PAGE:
Belmont has quietly joined a small group of communities that have hired communications professionals to reach out to the public.
The town recently hired a public information specialist, a first for the community of 24,000 residents. Robert Reardon Jr., who graduated from college last year and most recently ran for the 24th Middlesex District state representative seat, started his job in Belmont last month. His annual salary is $42,000.
Reardon will field questions from residents, update the town’s website, and help shape public documents, such as Belmont’s annual report, said David Kale, the town administrator.
The town had part-time administrative assistants who handled some of those duties in the past, Kale said.
But Kale said he decided to eliminate those part-time positions and hire a full-time public information specialist and expand the duties.
With online communication becoming more prevalent, the town needed somebody with more social-networking skills, said Selectman Andres Rojas.
“It’s become very important for even a small town’s life,” Rojas said. “We’re moving into the digital age as a town.”
Citizens use e-mail to ask questions and make requests of town officials, and Town Meeting members expect to be frequently updated, Rojas said.
Suburban school districts, such as Newton, Marlborough, Concord-Carlisle, and Lexington, have turned to communications experts recently.
In some cases, officials felt overwhelmed by the media attention drawn by a crisis and wanted somebody to present the community’s perspective. In some school systems, the public information officer handles the website and serves as the district’s liaison with residents.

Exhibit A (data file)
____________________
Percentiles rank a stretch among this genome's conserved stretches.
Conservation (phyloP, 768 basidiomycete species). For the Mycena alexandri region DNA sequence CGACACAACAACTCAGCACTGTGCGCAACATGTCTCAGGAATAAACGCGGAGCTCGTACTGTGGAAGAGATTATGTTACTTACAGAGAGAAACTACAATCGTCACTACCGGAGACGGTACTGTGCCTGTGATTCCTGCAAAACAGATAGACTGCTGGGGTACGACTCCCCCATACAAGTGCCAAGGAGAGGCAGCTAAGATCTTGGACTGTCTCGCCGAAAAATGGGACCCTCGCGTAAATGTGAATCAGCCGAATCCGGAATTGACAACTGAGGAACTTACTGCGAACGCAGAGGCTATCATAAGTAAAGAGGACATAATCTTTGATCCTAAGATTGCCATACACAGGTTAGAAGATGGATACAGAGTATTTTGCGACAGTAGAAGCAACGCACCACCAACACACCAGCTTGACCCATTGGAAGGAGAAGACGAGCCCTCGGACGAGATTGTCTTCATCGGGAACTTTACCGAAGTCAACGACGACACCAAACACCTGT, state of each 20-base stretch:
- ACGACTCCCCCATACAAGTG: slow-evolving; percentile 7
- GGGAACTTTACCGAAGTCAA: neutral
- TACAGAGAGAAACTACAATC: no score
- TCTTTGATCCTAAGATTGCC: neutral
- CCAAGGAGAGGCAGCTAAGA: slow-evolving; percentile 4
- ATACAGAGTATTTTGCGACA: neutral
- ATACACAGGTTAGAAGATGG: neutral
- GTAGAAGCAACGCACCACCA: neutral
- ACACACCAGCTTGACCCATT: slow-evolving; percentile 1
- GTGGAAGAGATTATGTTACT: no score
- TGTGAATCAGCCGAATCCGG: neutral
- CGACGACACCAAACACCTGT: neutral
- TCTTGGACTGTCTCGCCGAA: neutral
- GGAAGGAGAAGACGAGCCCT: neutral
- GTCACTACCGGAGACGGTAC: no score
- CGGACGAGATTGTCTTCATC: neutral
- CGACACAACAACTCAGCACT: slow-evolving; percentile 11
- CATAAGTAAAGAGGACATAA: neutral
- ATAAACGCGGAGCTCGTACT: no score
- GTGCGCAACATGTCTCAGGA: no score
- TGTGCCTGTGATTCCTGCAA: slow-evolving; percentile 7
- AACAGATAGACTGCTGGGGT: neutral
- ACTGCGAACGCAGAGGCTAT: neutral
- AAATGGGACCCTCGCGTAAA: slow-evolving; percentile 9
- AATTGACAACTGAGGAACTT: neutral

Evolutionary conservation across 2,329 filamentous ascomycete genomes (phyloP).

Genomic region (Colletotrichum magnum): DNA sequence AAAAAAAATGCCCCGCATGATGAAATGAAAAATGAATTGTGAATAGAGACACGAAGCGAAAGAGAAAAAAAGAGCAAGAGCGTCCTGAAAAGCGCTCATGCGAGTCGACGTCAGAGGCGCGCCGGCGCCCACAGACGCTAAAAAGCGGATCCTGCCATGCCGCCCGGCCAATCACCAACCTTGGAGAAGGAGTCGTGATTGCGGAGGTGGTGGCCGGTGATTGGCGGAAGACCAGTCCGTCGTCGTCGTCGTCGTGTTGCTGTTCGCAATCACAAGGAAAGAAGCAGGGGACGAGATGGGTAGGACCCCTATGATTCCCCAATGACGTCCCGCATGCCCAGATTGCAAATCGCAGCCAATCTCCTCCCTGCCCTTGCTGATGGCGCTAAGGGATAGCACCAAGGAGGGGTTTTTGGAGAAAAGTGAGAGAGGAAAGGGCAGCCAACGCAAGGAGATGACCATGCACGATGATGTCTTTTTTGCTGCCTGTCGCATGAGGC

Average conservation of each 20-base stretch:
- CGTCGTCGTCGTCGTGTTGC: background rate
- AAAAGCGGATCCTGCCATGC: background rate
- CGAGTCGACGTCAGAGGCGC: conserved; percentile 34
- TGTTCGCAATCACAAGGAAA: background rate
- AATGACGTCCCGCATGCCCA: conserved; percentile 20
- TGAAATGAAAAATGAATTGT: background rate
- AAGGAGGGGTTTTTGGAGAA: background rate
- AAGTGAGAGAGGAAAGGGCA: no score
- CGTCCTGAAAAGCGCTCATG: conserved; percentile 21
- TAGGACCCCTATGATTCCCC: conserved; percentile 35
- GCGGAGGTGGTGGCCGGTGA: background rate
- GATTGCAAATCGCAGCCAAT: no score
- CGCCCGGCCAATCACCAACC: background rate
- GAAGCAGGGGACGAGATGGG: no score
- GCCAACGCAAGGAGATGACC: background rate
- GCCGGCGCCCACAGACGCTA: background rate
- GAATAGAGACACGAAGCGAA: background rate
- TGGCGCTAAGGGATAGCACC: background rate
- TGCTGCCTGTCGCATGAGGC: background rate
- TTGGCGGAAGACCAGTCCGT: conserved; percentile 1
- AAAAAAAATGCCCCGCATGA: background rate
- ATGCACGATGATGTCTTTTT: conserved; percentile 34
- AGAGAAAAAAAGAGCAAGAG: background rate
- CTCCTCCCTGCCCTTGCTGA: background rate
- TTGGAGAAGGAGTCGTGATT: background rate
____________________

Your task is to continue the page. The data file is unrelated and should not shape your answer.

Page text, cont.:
Smaller communities and school districts had been reluctant to add the position to their payrolls.
Arlington and Newton have public information officials, but Brookline and Framingham do not.
Salaries for public information officers can vary.
The Concord-Carlisle Regional High School building committee is spending $40,000 for a part-time position. The Marlborough school district’s communications liaison earns $65,000.
Newton has a citizens assistance officer who is paid $57,125 for performing public information duties.
Belmont officials picked Reardon, who graduated from Bentley University last year, from among the handful of candidates who were interviewed for the job because of his deep roots in town.
“He can hit the ground running in terms of understanding Belmont,” Kale said.
Reardon has been a Town Meeting member, and his father is chairman of the Board of Assessors. He was defeated in the Democratic primary for the 24th Middlesex District seat on Beacon Hill.